The psychometric equivalency of Internet vs. in -person research
The current study addressed the question of whether test data can reliably be gathered on the Internet. The Internet gives researchers a large population from which to draw more representative subjects than do the typical samples of convenience currently used in research. To this end, a measure that had previously been created and validated via a standard, in-person format, the Sexual Boredom Scale, was presented via the World Wide Web, along with five additional scales used to validate the original measure. Subjects were sorted demographically. A subset of 533 participants that matched the original sample on age, gender, and race was identified. A correlation matrix of 13 scores based on the 6 tests was calculated for the scores from the matched sample of 533 subjects. This matrix was compared via structural equation modeling to the correlational matrix from the original study and goodness of fit scales were generated. The goodness of fit results indicated that the Internet sample replicated the original, paper-and-pencil sample. In addition, coefficient Alpha values were calculated for the matched sample, yielding almost identical reliability coefficients to the original test values. Factors such as the computer as intermediary and uncontrollable administration settings did not appear to have any effect on results. Demographic data suggested that while the population of the Internet is not yet equivalent to the U.S. Census, it is moving in that direction and is most certainly more representative of the census than is the typical college sample. In addition to the matched sample, from which the actual matrix comparison was made, the web site gathered a total sample of almost 2400 subjects in 8 months without remuneration. These results suggest that data collection on the Web is (1) efficient, (2) cost effective, (3) representative, and (4) reliable.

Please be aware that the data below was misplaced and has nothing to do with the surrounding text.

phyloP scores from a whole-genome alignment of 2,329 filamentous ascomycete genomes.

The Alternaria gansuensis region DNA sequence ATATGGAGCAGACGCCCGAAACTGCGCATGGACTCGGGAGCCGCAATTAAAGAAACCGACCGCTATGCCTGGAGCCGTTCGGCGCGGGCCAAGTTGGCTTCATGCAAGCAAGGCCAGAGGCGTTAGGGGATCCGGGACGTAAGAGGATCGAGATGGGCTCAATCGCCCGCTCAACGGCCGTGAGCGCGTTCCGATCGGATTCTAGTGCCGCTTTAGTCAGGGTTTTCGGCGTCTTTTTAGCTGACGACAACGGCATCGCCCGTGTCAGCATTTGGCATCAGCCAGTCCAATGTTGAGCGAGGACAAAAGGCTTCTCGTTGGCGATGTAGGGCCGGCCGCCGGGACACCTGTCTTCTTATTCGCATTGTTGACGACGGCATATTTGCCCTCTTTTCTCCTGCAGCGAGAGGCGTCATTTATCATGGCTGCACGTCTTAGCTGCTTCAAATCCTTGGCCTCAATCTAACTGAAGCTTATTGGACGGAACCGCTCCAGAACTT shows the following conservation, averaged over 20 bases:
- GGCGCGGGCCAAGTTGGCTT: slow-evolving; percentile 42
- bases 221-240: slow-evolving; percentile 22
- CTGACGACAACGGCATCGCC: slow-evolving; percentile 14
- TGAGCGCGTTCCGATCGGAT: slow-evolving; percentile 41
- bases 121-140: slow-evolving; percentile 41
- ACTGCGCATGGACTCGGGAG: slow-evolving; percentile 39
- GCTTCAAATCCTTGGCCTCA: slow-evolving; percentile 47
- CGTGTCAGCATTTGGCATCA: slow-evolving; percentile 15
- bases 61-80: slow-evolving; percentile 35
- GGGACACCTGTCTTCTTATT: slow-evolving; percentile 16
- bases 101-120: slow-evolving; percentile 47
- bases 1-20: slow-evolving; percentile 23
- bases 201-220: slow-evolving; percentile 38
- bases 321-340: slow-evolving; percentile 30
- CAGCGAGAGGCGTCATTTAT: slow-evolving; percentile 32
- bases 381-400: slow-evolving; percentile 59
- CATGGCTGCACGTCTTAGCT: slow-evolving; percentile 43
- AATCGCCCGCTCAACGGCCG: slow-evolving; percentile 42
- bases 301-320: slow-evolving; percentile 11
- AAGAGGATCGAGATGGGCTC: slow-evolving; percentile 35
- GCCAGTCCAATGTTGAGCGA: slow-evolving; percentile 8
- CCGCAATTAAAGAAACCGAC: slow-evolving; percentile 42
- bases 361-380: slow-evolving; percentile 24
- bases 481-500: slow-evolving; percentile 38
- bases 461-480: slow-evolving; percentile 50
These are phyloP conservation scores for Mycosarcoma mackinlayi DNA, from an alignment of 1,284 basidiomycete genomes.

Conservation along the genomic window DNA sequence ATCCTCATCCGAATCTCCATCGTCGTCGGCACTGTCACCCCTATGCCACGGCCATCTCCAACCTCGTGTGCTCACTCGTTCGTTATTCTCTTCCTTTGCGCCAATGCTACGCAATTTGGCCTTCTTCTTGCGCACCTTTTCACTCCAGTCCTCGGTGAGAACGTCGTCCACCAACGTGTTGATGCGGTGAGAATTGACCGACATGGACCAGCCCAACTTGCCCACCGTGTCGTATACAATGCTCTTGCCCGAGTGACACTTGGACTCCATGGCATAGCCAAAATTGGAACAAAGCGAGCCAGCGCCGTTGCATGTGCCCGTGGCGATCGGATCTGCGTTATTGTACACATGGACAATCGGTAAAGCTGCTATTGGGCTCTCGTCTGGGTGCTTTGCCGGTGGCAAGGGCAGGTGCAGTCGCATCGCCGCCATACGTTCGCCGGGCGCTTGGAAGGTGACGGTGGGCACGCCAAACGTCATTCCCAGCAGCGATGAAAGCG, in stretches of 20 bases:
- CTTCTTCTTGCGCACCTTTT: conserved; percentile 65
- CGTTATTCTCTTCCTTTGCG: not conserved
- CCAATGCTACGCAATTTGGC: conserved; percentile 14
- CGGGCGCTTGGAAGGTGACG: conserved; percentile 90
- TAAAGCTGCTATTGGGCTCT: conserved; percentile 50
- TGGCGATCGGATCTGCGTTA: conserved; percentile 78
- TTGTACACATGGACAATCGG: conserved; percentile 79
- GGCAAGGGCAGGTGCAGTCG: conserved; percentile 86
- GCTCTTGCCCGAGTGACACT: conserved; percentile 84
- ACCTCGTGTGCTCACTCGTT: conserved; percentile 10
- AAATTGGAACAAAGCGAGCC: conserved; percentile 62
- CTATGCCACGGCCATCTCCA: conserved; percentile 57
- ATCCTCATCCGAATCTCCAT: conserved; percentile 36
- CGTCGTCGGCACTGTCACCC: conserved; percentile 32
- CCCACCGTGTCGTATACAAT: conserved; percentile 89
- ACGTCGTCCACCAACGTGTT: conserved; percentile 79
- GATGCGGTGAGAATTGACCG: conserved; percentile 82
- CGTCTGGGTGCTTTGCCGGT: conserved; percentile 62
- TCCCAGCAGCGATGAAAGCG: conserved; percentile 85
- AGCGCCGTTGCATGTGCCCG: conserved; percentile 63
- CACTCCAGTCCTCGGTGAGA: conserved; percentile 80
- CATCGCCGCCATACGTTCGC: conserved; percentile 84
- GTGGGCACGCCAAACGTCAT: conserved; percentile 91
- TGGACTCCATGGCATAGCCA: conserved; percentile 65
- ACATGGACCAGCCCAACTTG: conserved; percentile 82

Meyerson, Paul Eric, "The psychometric equivalency of Internet vs. in -person research" (2001). ETD Collection for Fordham University. AAI3017558.